GETTING OUT OF YOUR COMFORT ZONE!
Instigating real experiences is part of Leigh’s repertoire of approaches to help leaders understand the importance of staying motivated in their role and to stimulate and inspire their employees.
For example, is there something missing from your presence such as a range of emotions you can use to communicate more effectively with staff? Ever take a class in improvisation? “I don’t need it,” you might say, “since I am totally in the moment.” Really, are you?
Leigh’s role as a college instructor is focused on preparing future leaders with real-life workplace experiences. Her regular requirements are to have students gain self-awareness by taking various assessments like the Big 5 Personality Test and during one class session to recite lines from Shakespeare on a real theatrical stage. On the first day in a typical class, Leigh goes through the syllabus and listens to responses to one session, “No, Professor, I’m not getting up on stage.” Well, halfway through the semester, they did. And, not surprisingly, they had a very rewarding experience of feeling a range of emotions, gaining confidence in front of an audience, bonding with their classmates, etc.
“Shakespeare in the Workplace” was a good exercise in helping the development of emotional intelligence. It made us speak with a range of emotions and then adapt them based on the emotions we received back from our partner. It taught us the importance of intonations and how putting the emphasis on just one word can change the meaning of an entire statement. This then ties in with the importance of being a good listener. A good listener is a person who captures those intonations and then interprets those changes correctly. Part of being a good leader is not only being able to speak and motivate others but also to be able to listen. – Henry Mota, Spring 2012 Undergraduate, Organizational Behavior, Zicklin School of Business.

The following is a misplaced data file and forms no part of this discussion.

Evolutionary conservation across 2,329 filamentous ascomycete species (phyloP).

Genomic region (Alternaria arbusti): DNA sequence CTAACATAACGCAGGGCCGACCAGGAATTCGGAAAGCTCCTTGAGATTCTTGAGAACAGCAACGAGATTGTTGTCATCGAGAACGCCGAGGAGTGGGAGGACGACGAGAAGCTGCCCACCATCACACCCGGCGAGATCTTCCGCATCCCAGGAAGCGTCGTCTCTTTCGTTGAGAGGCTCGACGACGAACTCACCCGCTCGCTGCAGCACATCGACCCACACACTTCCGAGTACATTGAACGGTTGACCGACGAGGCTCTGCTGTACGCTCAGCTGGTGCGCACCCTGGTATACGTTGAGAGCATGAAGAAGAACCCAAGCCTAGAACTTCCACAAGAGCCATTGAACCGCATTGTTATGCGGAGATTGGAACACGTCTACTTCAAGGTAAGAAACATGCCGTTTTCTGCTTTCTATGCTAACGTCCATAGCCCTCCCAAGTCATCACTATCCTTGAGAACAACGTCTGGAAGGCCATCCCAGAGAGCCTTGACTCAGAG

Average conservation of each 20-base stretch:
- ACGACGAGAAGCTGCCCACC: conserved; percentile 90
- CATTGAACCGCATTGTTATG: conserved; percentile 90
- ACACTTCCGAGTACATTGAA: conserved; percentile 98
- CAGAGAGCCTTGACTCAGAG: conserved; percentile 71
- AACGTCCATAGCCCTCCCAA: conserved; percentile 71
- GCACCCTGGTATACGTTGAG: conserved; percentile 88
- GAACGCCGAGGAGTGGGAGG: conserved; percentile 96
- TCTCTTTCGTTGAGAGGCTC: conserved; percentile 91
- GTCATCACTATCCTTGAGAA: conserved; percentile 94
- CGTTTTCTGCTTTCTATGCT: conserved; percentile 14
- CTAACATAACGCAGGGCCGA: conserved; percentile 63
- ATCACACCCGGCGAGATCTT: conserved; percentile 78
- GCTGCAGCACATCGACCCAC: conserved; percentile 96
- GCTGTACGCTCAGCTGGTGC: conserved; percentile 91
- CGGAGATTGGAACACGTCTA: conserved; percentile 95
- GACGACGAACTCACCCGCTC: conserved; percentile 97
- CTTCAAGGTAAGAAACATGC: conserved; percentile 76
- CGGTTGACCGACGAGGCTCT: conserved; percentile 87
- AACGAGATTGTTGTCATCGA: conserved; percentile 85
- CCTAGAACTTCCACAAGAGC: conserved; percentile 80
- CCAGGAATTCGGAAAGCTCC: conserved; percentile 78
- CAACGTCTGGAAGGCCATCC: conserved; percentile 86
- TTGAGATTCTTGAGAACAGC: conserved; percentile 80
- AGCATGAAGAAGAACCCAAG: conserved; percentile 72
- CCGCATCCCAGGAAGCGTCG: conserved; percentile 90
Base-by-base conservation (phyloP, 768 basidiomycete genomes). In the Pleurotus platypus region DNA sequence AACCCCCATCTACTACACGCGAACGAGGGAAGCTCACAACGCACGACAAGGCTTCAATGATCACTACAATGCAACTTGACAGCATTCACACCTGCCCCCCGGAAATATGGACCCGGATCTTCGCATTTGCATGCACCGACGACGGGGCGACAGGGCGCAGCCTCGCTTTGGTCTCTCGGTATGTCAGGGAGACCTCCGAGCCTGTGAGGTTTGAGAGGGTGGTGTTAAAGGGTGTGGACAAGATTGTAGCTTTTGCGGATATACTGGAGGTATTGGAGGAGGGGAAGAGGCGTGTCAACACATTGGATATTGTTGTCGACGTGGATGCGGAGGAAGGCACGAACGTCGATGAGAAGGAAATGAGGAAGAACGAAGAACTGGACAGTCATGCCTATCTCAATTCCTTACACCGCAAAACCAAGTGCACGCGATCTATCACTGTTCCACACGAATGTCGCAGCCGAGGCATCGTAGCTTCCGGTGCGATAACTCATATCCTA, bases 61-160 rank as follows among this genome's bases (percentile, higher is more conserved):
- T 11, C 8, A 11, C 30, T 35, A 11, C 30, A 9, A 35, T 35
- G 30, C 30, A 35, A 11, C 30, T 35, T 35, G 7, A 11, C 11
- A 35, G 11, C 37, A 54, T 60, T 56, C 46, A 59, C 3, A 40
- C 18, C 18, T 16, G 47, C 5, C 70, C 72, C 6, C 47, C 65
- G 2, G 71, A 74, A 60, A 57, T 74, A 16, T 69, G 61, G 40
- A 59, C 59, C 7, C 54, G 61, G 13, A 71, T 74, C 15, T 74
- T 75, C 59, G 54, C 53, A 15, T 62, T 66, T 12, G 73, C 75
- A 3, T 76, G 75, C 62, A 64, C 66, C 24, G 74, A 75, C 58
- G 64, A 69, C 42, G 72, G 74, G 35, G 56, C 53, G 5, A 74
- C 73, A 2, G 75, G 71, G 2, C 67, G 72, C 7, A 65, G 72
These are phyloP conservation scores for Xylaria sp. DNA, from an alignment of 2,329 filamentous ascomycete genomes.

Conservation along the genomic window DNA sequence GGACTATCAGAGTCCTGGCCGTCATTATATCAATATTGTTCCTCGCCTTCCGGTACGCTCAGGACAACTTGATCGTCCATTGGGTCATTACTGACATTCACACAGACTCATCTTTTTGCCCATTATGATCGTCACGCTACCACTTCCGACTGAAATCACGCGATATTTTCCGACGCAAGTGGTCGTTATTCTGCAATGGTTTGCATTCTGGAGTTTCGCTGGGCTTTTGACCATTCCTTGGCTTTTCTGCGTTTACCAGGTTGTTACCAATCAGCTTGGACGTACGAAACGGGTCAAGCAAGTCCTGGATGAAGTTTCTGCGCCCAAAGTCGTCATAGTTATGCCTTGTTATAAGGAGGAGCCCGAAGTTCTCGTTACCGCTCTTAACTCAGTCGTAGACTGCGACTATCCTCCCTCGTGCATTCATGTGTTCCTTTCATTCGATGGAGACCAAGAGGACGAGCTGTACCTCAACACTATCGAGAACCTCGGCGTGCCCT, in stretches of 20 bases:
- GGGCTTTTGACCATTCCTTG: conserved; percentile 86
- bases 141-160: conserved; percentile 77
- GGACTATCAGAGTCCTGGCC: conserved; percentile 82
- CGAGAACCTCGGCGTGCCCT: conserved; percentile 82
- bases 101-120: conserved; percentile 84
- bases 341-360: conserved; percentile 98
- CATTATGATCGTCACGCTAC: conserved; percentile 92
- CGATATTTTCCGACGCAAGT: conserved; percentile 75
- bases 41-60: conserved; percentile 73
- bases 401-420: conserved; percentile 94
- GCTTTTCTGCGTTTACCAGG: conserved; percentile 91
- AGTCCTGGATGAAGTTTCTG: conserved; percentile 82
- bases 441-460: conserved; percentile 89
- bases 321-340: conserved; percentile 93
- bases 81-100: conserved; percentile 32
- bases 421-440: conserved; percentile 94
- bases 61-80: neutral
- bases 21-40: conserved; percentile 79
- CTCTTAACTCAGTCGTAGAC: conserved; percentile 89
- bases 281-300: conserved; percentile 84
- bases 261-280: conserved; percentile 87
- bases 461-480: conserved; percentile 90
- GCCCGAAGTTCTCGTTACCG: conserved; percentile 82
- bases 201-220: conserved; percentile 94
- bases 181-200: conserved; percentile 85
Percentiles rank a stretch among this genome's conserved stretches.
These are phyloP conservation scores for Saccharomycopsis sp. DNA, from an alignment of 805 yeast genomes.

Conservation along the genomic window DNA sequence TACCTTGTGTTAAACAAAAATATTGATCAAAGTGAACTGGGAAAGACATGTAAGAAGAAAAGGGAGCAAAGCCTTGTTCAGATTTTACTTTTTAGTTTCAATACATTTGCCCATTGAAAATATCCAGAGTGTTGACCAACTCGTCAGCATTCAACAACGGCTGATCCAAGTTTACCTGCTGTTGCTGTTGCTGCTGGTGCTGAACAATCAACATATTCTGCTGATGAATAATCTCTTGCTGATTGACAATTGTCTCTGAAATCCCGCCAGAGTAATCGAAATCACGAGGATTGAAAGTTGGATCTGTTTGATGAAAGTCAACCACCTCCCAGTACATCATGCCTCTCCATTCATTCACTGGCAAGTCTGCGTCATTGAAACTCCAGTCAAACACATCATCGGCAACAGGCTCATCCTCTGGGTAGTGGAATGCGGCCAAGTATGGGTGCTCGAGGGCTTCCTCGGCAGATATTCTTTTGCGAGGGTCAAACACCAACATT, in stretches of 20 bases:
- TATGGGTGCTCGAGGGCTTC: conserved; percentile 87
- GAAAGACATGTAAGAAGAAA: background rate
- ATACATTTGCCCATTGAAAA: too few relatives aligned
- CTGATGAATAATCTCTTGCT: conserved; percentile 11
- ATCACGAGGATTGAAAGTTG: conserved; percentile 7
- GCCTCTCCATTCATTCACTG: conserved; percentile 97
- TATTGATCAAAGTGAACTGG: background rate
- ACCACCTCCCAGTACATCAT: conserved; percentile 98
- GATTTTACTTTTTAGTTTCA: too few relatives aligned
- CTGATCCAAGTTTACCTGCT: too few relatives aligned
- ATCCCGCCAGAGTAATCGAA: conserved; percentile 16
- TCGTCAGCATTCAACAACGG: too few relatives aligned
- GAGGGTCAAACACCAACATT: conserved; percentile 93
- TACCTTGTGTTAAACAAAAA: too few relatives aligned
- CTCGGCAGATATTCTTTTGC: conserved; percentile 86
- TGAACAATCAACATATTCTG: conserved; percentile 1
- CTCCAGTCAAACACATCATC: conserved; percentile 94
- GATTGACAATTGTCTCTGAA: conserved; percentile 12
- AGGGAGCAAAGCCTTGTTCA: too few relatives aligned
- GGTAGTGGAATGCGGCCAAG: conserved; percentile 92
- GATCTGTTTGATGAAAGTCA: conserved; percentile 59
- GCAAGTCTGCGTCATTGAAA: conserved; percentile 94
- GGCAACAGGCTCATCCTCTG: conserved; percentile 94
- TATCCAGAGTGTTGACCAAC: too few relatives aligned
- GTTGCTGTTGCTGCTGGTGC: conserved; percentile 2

Your self-motivated activity – or your motivational lecture to staff – is not a cut and dry experience. These activities should involve participants to move out of a comfort zone into the unknown. Whether Leigh is doing presentations for professional audiences, conducting professional workshops or meeting with her coaching clients, she encourages leaders not just to move out of their comfort zones but to be curious, to take a risk to improve their effectiveness, to develop innovative ideas to improve staff performance to improve the bottom line, to inspire employees, and, throughout their span of control, Instigate Real!
“Shakespeare in the Workplace” is not the only program – or topic – Leigh offers to corporations, professional groups, non-profits, colleges and universities, etc. Let’s talk! If you are ready to Instigate Real! you can reach Leigh by phone (646-373-4321) or e-mail (Leigh@LTR-NYC.com) to set up a complimentary half-hour appointment.